BY TAURAI MANGUDHLA
FORMER legislator and Monetary Policy Committee member Eddie Cross has made sensational claims that the Reserve Bank of Zimbabwe (RBZ) was printing $1 billion weekly mainly to buy gold.
At the official rate of around 82, this translates to about US$12,2 million weekly and about US$635 million annually.
This brought into sharp focus the central bank’s transparency and accountability at a time the government claimed to have stopped its printing press which dragged the country into an unprecedented hyperinflationary environment around 2008.
“We have shown that at the RBZ research there is a direct correlation between money supply and the exchange rate and I think that until we stop printing money for various reasons …we print money mainly to buy gold, we print a billion (Zimbabwean dollars) a week,” Cross said in his presentation during an online Big Debate Series, Zimbabwe 2021 Economic Prospects, hosted by Alpha Media Holdings.
NewsDay made an attempt to seek further clarification from Cross who said not the entire $1 billion was printed as part of it could be existing resources although he had no information on the standard operating procedure.
In 2020, Cross said the RBZ required about $45 billion on top of US$800 million to buy gold.
Cross, however, defended the move, saying it didn’t really cause inflation as the money was used to buy an asset easily converted to hard currency as opposed to financing debt.
Central bank chief John Mangudya dismissed Cross’ claims.
“What I think he meant was that we purchase forex from the market in an amount of $1 billion per week for sale to the auction system,” Mangudya said.
“So its net effect is zero on the increase in money supply.”
During the debate, other panellists took turns to criticise Finance minister Mthuli Ncube’s 7,4% gross domestic product (GDP) growth forecast for 2021 as well as inflation performance which was largely described as ambitious in the face of the COVID-19 pandemic.
Economist and Africa Round Table Forum chief executive Kipson Gundani said despite positive prospects in mining and agricultural sectors, a serious downside exists on the consumption side because of the COVID-19 pandemic-induced lockdowns.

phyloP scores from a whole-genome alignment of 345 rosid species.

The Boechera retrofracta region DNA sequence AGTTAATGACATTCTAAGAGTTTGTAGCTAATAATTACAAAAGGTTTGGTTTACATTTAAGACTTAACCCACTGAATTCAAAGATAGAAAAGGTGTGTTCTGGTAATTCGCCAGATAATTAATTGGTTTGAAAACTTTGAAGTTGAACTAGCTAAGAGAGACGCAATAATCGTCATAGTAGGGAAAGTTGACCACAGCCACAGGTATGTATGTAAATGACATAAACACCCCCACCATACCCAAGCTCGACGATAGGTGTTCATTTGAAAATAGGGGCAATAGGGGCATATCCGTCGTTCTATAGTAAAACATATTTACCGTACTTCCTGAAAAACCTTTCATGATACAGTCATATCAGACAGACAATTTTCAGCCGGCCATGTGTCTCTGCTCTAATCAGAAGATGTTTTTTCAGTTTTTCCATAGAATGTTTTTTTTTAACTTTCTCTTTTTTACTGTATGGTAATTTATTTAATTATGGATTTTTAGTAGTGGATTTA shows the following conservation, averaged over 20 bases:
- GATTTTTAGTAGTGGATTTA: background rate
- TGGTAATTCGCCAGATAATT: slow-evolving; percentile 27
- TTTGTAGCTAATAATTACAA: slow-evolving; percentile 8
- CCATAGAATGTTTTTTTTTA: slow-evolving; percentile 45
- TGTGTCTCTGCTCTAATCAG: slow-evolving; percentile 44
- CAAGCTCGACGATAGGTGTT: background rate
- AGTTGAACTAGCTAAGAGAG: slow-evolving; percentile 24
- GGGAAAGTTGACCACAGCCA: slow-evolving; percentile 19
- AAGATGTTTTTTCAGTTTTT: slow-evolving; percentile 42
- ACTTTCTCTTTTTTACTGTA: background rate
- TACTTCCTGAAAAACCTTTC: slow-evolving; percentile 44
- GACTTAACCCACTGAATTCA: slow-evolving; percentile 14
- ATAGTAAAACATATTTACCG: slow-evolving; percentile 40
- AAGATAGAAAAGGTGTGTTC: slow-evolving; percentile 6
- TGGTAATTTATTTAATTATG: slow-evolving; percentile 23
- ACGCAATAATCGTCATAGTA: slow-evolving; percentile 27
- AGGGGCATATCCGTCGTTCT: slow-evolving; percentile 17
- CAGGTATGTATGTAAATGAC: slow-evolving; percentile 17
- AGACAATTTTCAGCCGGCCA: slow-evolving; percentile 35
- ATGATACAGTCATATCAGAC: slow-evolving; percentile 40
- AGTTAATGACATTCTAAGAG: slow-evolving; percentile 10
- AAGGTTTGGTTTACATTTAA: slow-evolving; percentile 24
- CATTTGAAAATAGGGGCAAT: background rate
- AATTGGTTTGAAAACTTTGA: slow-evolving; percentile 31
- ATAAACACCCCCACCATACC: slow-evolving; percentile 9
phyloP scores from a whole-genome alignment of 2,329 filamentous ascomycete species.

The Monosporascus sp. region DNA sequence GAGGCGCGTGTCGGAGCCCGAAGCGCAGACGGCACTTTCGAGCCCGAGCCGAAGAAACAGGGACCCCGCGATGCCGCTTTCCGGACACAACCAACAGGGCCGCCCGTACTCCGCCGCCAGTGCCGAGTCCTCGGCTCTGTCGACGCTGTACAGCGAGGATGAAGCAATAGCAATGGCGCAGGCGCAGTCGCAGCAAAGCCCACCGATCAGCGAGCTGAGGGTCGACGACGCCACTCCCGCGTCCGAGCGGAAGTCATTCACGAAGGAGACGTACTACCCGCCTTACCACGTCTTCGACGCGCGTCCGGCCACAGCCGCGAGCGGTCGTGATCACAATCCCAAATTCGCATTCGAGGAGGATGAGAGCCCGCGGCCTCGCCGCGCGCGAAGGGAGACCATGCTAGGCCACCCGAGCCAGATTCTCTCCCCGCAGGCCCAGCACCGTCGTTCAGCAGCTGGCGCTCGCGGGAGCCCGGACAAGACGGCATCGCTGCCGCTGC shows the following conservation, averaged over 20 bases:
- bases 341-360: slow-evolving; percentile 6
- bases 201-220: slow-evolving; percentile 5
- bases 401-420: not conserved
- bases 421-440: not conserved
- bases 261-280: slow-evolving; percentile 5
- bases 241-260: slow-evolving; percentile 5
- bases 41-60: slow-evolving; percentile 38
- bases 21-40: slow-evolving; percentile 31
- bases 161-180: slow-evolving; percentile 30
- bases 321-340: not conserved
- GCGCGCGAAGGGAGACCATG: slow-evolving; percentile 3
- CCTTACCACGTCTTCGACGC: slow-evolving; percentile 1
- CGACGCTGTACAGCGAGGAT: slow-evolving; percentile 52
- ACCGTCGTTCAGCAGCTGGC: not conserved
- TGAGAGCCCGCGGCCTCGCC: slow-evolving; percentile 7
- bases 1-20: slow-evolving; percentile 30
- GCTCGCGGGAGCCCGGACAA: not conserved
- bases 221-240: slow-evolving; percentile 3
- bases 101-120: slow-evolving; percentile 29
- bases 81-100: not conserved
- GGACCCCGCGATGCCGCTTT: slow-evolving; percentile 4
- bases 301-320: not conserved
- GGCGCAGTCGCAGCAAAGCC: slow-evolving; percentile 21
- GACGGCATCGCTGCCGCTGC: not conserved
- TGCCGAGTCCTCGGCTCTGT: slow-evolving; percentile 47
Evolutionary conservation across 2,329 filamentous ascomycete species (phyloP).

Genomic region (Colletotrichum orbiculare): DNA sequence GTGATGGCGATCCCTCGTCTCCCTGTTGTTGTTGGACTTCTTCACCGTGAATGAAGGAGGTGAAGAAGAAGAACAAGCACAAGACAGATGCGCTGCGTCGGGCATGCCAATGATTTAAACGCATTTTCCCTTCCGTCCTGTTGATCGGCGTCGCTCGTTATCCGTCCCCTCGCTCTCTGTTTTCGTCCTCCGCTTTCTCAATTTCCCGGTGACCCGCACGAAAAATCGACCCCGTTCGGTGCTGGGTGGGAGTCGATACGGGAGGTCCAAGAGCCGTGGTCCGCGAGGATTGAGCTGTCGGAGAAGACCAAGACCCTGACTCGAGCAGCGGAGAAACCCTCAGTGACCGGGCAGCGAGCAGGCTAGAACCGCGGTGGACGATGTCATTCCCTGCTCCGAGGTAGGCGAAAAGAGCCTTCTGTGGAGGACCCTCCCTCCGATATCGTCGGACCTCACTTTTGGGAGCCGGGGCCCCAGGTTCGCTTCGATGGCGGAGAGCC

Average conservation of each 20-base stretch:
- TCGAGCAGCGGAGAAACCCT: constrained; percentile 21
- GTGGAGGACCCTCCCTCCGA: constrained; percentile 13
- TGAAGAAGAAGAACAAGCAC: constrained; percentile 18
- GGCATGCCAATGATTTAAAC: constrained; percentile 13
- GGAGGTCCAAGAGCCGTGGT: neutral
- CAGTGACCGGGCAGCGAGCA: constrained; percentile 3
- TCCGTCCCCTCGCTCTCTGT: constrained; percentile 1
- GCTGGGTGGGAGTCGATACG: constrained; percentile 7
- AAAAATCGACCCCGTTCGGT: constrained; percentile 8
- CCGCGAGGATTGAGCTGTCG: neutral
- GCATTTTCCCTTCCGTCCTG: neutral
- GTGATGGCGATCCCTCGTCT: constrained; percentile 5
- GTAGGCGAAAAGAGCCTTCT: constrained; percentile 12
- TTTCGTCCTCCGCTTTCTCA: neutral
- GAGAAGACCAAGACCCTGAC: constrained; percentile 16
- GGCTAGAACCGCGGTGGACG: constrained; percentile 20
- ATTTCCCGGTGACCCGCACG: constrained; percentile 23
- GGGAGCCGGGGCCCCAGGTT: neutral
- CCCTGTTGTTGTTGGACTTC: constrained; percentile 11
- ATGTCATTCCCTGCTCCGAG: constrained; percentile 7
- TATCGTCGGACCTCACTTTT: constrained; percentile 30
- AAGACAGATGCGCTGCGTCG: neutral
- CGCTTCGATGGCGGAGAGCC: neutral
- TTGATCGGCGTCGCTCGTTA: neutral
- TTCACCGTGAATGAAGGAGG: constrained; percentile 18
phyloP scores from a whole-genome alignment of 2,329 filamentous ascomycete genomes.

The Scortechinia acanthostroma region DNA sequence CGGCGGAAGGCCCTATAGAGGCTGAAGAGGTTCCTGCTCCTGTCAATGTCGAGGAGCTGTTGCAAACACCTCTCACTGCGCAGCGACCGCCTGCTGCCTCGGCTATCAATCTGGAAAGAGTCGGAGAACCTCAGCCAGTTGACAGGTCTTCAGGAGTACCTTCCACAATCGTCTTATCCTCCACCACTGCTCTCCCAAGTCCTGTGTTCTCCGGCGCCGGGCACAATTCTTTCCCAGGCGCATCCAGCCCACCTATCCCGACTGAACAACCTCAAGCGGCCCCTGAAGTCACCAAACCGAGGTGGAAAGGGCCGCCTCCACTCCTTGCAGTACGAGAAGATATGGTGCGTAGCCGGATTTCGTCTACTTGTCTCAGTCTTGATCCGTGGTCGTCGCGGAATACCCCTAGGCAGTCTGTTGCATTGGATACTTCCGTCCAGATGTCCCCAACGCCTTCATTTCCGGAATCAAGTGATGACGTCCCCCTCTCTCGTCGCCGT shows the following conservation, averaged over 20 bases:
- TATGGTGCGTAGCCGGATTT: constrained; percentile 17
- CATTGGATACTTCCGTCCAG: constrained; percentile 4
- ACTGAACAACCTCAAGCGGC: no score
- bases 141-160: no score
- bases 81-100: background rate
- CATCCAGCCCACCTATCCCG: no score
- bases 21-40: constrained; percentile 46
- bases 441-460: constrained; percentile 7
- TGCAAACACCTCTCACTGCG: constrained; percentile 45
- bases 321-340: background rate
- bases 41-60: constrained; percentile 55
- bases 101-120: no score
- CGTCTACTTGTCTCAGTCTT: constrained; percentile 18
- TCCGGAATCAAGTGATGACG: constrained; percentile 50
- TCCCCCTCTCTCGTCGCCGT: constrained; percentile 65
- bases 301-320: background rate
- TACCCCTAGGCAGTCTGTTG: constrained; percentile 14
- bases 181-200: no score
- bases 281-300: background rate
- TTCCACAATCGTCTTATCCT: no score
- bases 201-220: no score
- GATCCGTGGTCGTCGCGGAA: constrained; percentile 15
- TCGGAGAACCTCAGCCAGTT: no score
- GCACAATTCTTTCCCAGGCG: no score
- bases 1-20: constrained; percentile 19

“Most entities that rely on domestic driven consumption will suffer a huge knock in 2021,” he said, adding that the economy would grow by 3% at most.
He said the 135% annual inflation average could be achieved on the back of depressed local demand due to dwindling disposable incomes.
“I think COVID-19 will become a very huge determinant when it comes to GDP and inflationary development,” Gundani said, warning that a managed exchange rate would lead to some point of explosion.
Institute of Chartered Accountants of Zimbabwe chief executive Gloria Zaravanhu said achieving economic growth above 3% would be a tall order due to depressed demand and limited budgetary support as well as water and power shortages.
Zaravanhu said tax revenues would be affected by a growing cash economy that was largely dealing in foreign currency and evading tax.
She said there was need for Zimbabwe to manage foreign debt and arrears, adhere to Staff-Monitoring Programme guidelines and unlock fresh funding from international financial institutions.
Zaravanhu said COVID-19 would have a huge impact on the economy with indications that corporates might miss reporting deadlines due to restrictions on the movement of people.
Zimbabwe Economic Society president Nigel Chanakira said coming from a negative 4% growth performance in 2020, the Zimbabwean economy was likely to grow by between 2-3%.
He also said COVID-19 would be a major problem for economic performance with January already gone amid indications that meaningful activity across the economy could only be in the second quarter of the year.
To contain inflation, Chanakira said, retailers should be supported and obtain enough foreign currency to import and price competitively.
Former Finance minister and MDC Alliance vice-president Tendai Biti said he expected 2021 to be worse than 2020 because the government was failing to tackle fundamental issues such as building confidence and fighting corruption and debt clearing.
“The impact of COVID-19 is real and with us for a long time. COVID-19 puts a premium on an economy,” Biti said, adding that Zimbabwe was lagging as it did not have a vaccination policy to fight COVID-19.
He warned that businesses were on the brink of collapse due to COVID-19-induced effects.